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The second lie is that the SA “did not withhold any funding because of the speaker’s viewpoint.” That’s not just a small lie but a really huge lie, apparently promulgated by Katya Armistead. If you don’t believe me, read the minutes of both meetings for yourself.
And we should name names once again:
(1) Alfredo Del Cid, who voted against the $1,100 allocation, stated:
Diversity, speech, and ideas I appreciate and like the different angles, and when speakers with different views come I think it’s constructive, but I believe the statements should be founded in fact and there’s a difference between that and completely outlandish statements. Referencing David Horowitz’s article on how the gay AIDS epidemic stems from the gay pride movement. If there were intelligent discourse with David, then great, but this is not the case. He will go on a rant about people that he doesn’t agree with or like.
Del Cid also alleged that Horowitz had “call[ed] student organizations ‘terrorist cells.'”
(2) A student named Jared (surname unavailable), who voted against the $1,100 allocation as a proxy for Danielle Stevens, stated:
I didn’t hear concrete evidence on anything when I went to the event 3 years ago; all I heard was slander.
(3) Fabian Gallardo, who voted against the $1,100 allocation, stated:
My only reservation with bringing Horowitz is that it would be an educational event. David belittles students and professors and will only anger folks.
(4) Tiffany Mayville, who voted against the $1,100 allocation, asked the College Republicans representative:
Do you think the idea of free speech jeopardizes the safety of students on the campus?
She later asked:
Couldn’t you have chosen someone who better represents your minority group in a constructive manner?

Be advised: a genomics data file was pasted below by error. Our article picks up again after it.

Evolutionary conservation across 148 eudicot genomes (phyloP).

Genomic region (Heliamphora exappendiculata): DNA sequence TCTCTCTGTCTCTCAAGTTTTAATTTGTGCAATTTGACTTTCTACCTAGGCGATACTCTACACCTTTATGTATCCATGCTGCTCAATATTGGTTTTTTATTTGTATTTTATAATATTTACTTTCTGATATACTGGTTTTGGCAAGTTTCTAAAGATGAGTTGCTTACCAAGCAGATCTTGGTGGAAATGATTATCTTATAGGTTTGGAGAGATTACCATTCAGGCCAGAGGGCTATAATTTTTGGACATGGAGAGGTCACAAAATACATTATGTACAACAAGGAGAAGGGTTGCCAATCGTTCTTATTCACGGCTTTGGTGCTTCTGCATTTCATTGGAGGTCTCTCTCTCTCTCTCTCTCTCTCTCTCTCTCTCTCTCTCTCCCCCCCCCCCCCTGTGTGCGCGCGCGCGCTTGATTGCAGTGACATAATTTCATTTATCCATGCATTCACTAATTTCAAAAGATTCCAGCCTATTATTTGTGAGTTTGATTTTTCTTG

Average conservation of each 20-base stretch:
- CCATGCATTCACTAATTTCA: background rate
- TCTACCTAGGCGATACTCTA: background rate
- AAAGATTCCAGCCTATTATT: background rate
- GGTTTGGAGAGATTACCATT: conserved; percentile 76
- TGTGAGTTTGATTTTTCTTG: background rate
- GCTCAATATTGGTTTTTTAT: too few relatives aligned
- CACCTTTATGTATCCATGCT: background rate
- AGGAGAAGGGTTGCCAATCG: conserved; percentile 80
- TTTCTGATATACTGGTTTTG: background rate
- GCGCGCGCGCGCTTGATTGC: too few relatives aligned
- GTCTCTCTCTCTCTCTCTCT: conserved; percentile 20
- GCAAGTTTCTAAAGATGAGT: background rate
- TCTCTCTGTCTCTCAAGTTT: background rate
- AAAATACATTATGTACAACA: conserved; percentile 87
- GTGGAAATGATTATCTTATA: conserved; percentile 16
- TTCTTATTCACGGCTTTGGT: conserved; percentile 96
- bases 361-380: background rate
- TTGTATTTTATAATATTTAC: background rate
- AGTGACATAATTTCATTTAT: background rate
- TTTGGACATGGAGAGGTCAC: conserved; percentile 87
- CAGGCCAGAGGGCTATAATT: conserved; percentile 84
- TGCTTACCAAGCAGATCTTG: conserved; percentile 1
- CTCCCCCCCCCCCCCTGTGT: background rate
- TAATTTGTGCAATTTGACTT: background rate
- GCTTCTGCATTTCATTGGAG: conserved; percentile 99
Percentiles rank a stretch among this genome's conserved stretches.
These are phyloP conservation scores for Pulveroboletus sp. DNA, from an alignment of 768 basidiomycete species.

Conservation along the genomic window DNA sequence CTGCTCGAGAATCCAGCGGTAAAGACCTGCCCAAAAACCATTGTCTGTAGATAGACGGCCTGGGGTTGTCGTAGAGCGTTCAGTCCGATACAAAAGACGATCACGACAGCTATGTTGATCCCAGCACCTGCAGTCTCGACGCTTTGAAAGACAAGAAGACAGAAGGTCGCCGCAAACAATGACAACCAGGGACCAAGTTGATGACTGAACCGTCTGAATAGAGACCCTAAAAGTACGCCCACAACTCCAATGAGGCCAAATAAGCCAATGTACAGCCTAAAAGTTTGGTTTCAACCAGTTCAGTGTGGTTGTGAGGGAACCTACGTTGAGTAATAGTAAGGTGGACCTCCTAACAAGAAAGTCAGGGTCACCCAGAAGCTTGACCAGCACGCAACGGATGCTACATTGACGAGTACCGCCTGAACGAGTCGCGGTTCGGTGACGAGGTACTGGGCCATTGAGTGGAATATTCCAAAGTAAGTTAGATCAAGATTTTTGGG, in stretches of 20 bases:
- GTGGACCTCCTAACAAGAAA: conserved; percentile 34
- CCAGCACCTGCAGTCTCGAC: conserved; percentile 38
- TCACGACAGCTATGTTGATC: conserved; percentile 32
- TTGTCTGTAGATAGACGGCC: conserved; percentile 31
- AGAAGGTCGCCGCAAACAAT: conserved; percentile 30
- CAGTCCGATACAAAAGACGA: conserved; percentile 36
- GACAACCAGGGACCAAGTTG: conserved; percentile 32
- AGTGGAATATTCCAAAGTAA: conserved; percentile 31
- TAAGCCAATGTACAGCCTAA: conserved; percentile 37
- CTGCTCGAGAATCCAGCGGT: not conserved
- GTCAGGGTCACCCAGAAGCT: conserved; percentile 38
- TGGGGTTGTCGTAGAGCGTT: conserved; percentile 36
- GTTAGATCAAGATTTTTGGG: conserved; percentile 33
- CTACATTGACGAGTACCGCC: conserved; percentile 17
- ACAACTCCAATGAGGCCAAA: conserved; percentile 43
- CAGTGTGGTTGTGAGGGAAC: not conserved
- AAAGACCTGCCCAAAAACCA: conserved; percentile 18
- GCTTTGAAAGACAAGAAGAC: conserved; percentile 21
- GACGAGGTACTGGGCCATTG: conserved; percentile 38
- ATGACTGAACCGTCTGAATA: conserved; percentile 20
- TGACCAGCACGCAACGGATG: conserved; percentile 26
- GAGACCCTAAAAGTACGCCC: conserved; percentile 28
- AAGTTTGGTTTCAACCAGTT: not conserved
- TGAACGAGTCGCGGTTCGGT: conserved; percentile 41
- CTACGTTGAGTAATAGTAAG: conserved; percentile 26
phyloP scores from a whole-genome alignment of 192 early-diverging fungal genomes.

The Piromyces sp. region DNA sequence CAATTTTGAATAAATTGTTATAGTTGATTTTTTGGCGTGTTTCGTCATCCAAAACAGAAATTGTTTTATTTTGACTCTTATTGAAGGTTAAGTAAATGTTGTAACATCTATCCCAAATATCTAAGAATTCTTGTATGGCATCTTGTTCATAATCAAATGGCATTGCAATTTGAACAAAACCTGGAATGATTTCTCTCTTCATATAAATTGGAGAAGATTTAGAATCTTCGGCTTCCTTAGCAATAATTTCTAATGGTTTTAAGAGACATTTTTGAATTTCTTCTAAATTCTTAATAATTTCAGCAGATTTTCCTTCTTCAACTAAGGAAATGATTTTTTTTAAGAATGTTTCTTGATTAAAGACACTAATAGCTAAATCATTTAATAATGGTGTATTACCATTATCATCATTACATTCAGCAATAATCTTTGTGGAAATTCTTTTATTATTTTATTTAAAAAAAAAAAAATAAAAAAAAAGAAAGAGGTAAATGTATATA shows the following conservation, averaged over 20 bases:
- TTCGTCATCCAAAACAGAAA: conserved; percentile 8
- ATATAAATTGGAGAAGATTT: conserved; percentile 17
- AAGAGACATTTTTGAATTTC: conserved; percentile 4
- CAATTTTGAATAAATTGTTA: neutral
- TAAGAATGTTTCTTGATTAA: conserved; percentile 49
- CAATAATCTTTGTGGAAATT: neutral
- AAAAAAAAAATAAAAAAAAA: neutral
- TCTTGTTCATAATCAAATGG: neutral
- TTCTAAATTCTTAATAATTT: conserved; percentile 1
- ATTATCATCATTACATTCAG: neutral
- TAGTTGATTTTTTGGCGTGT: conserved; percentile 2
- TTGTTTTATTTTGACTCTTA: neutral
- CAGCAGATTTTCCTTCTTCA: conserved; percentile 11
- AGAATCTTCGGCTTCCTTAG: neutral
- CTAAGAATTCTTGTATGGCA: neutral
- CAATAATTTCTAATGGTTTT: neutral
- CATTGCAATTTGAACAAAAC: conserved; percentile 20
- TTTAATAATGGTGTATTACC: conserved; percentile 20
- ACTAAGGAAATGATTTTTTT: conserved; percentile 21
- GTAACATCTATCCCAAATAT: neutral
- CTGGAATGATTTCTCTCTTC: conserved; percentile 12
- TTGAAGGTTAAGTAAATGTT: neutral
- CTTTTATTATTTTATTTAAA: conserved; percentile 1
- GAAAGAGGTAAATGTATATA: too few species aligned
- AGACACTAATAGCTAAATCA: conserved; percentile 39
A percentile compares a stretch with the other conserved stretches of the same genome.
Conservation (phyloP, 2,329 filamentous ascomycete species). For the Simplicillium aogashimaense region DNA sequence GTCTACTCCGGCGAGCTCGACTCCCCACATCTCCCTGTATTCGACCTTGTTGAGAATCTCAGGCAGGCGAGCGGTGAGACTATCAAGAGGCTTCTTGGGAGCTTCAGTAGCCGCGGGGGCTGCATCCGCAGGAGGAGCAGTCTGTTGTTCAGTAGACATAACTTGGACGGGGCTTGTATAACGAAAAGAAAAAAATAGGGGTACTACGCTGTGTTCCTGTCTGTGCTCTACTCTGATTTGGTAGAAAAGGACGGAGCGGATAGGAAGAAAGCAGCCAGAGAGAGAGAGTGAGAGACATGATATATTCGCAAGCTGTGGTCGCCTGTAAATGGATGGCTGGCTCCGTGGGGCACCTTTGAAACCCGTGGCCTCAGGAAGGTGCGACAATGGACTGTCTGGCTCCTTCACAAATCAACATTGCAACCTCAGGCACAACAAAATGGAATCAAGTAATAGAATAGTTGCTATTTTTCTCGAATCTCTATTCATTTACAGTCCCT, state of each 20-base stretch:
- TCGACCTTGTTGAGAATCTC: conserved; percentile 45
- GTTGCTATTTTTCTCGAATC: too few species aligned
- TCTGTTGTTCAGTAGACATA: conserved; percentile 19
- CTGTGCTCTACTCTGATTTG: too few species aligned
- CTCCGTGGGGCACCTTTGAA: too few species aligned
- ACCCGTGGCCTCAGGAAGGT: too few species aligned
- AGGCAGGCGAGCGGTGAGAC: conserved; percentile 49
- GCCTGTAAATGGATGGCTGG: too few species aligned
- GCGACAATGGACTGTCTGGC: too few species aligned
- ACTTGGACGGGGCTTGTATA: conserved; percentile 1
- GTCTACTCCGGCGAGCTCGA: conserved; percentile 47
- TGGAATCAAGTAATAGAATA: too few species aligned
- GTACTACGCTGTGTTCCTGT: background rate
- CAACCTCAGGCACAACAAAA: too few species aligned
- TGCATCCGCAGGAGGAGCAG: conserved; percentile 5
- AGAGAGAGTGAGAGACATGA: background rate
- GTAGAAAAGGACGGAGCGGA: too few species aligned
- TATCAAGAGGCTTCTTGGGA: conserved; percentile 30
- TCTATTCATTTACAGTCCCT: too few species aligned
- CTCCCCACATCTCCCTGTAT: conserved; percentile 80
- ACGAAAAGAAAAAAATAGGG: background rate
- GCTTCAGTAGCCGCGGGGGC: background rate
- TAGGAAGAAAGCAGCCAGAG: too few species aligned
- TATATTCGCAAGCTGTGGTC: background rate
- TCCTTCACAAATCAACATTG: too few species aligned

She also stated:
Not funding their event is not making them feel like they are not included in this campus. Being a political minority is WAY different than a structural minority. I want people to represent their beliefs and we shouldn’t have to have security to protect the event. We should create a constructive dialogue and break down the structure of these issues and not break down these issues. I understand the weight words have and look at what are we setting a precedent for again. The threat of being sued is very disempowering and it feels like we’re being told how to vote because of legalities. We have the duty to represent students and not the Regents.
(5) Danielle Mayorga, who voted against the $1,100 allocation, stated:
I don’t want to fund security because I’ve been there and the police do not protect the students’ right to peacefully and protest and assemble.
If the police don’t protect that right, that is a problem, but in the context of the Horowitz speech, Mayorga seems to be arguing that the police should not do what is necessary to allow David Horowitz’s speech to continue if students decided to unlawfully disrupt it. You don’t have a right to “protest and assemble” in a substantially disruptive way in the middle of a venue that is being used for someone else’s speech.
These student government members acted against their moral and legal responsibility to uphold First Amendment rights on campus when they engaged in viewpoint discrimination. And now the university itself has blatantly lied about it and has hoodwinked the San Francisco Chronicle. Bob Egelko had it right the first time.
Next in line for some truth talk is UCSB’s own Daily Nexus. Stay tuned.
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